Brandon did not “commit” a sin… in suicide. It was committed upon him by a disease that has been around since the beginning of time. Read the Bible. Another thing that is disturbing is the shame that accompanies this type of death beginning with the word “commit.” It must change. If you, as a reader, are one who uses this term, please change the language. I implore you. But sadly, if it is not a personal experience then the words stay the same about an act that was deemed illegal by the church/government centuries ago. The way our culture looks at suicide is antiquated and almost humorous if it wasn’t so tragic. Do you know how the families of a those who died by suicide were treated many years ago? Some still are. Did you know that many who failed at their suicide attempt were arrested and then given the death penalty??? How outrageous is that?  Sometimes I have thought it is the ones who die by suicide who are sane.

I have known people…many of whom are religious, church-going, God-fearing, people who can’t say the word “suicide.” They cannot come to grips with the fact that the church has been unforgiving and judgmental about suicide. Not long after Brandon passed a boy from the local high school died by suicide. Do you know that his church (Catholic) would not allow his family to have his funeral at their church because it was a suicide? Instead, our church hosted his funeral. To me the church needs an overhaul about a lot of things. I have become overtly critical about the church since this has happened to us. It is lacking the education on cultural matters that have been taboo for a long time. Because everything has become political, including religion, a certain cowardice prevails from within the walls and from the pulpit. No one is saying anything that hasn’t been glossed over or completely dismissed. I can’t stand the ignorance and the condemnation from these institutes of “love.”  Maybe it’s time to exercise the love and forgiveness of Jesus among ourselves. This commandment should be inscribed on our hearts. There should be no walls or boundaries…no containment of this. True love cannot be contained.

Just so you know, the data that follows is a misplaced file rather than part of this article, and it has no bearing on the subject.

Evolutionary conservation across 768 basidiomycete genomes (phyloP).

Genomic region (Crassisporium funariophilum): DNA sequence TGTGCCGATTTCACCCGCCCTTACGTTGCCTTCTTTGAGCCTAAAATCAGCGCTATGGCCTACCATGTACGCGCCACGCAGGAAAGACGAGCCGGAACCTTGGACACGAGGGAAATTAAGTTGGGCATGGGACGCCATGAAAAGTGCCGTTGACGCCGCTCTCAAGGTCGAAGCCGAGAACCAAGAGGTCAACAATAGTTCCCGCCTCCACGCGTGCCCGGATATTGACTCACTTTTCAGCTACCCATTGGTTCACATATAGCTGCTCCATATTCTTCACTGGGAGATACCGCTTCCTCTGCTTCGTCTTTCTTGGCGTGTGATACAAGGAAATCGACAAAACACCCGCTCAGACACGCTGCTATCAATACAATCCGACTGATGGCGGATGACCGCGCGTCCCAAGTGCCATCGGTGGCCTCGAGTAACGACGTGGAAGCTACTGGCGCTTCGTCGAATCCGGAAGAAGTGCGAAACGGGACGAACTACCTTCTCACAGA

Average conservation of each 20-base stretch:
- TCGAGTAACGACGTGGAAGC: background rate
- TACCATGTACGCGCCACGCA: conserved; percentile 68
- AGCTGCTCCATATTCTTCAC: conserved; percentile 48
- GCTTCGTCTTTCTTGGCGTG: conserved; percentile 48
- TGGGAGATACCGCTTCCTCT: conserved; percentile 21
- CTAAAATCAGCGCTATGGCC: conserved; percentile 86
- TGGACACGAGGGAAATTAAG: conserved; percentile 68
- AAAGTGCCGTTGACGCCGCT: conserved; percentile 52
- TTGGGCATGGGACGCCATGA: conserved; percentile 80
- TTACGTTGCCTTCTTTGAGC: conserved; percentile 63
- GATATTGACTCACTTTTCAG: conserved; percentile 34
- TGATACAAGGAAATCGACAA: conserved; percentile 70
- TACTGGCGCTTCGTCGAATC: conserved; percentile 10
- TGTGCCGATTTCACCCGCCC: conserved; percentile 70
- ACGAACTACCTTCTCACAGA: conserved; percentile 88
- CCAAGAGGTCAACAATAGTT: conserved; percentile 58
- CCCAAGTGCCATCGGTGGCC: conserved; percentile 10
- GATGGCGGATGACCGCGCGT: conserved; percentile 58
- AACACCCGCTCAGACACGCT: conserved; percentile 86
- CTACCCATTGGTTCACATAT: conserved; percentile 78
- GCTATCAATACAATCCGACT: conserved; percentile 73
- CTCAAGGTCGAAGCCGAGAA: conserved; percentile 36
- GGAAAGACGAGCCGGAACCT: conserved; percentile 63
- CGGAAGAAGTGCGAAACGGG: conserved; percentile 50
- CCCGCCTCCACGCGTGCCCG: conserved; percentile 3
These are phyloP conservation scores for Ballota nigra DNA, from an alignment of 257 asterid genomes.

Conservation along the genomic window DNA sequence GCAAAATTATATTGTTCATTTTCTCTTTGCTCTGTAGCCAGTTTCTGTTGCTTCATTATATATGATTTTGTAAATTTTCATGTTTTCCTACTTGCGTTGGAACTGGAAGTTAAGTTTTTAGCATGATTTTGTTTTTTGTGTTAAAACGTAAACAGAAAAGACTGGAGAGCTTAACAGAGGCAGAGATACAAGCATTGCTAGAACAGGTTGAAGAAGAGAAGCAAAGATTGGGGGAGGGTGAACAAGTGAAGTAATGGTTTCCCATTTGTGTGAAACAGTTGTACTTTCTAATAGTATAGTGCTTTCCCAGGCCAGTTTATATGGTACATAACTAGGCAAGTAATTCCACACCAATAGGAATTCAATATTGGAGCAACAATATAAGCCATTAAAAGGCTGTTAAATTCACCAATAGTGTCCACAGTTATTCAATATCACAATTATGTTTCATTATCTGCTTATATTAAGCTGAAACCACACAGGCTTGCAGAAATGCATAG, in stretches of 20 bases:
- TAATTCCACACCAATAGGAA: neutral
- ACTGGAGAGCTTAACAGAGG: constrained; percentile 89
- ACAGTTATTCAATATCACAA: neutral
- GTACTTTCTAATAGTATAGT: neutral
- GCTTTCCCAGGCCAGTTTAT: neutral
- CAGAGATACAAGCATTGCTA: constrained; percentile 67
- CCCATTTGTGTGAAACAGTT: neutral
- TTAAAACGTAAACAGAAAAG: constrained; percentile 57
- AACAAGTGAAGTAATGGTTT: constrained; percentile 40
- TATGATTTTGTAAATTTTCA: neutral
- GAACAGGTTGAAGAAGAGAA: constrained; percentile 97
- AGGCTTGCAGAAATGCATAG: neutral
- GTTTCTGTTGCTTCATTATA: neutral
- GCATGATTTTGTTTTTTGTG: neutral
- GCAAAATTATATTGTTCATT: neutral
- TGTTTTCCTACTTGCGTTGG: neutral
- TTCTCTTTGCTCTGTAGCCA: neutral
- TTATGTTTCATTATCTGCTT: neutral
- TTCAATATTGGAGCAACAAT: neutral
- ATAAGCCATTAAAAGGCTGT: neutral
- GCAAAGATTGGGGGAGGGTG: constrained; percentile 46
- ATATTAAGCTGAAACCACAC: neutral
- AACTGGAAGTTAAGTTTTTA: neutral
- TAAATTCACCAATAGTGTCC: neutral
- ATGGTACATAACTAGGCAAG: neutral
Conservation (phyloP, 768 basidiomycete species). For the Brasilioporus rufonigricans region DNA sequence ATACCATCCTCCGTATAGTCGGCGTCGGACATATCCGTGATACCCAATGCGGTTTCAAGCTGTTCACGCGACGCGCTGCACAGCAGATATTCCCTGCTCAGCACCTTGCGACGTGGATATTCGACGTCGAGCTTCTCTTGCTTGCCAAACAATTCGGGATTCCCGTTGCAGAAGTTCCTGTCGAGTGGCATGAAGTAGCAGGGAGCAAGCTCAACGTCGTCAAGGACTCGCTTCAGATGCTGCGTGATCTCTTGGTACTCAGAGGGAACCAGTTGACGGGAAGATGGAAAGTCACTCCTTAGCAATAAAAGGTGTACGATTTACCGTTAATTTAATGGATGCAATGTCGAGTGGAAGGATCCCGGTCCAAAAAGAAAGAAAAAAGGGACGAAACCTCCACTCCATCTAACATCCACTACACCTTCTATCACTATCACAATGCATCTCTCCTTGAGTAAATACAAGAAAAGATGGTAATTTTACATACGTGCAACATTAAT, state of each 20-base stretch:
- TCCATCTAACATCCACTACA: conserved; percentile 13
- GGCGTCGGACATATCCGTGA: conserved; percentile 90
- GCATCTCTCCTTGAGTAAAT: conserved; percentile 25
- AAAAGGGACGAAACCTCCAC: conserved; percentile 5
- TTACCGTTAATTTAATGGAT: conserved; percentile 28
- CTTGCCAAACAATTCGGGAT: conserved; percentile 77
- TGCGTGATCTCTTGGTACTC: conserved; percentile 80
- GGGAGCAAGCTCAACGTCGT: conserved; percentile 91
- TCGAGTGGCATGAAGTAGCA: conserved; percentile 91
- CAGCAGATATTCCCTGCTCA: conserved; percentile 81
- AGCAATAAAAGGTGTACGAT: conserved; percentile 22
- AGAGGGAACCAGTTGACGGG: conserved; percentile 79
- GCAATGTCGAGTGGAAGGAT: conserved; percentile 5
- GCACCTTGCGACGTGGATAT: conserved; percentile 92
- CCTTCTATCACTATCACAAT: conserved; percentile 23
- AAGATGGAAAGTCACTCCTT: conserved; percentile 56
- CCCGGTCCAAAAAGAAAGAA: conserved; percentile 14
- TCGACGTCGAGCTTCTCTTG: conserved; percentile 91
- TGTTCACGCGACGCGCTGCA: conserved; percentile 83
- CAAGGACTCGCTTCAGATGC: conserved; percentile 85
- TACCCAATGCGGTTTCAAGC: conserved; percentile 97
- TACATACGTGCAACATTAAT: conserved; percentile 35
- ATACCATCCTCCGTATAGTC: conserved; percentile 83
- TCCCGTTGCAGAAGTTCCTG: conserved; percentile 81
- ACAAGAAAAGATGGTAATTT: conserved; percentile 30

As the mother of a child who has died by suicide, and another child who struggles constantly with the torment of mental illness, I have found myself raging mad at a world that causes me to be on the brink of defending suicide. I want to tell the world what I know…what I wish they would know. I cannot condemn suicide anymore than I would condemn cancer. I am a sad but fervent advocate for educating the world about suicide. My blog is the point of beginning. The only shame I should have now is if I did not share what I know.


20 thoughts on “The Shame of Suicide That Needs to Change….

  1. I read your previous post yesterday morning but didn’t have time to comment but when I got home it wasn’t there anymore. Anyway, I just got up at 4am (!) to check you out and saw this post. What an absolutely amazing woman you are – your wisdom and honesty and courage shines bright and you honour your beautiful son with every single word you write. You have taught me so much and I salute you and Brandon and Andrea.

    • Thank you so much Jules. I did put yesterday’s post back up. I only took it down because there was some confusion as to whether Dr. Lineberger had died. Sadly, he did and I also posted the obituary that was online.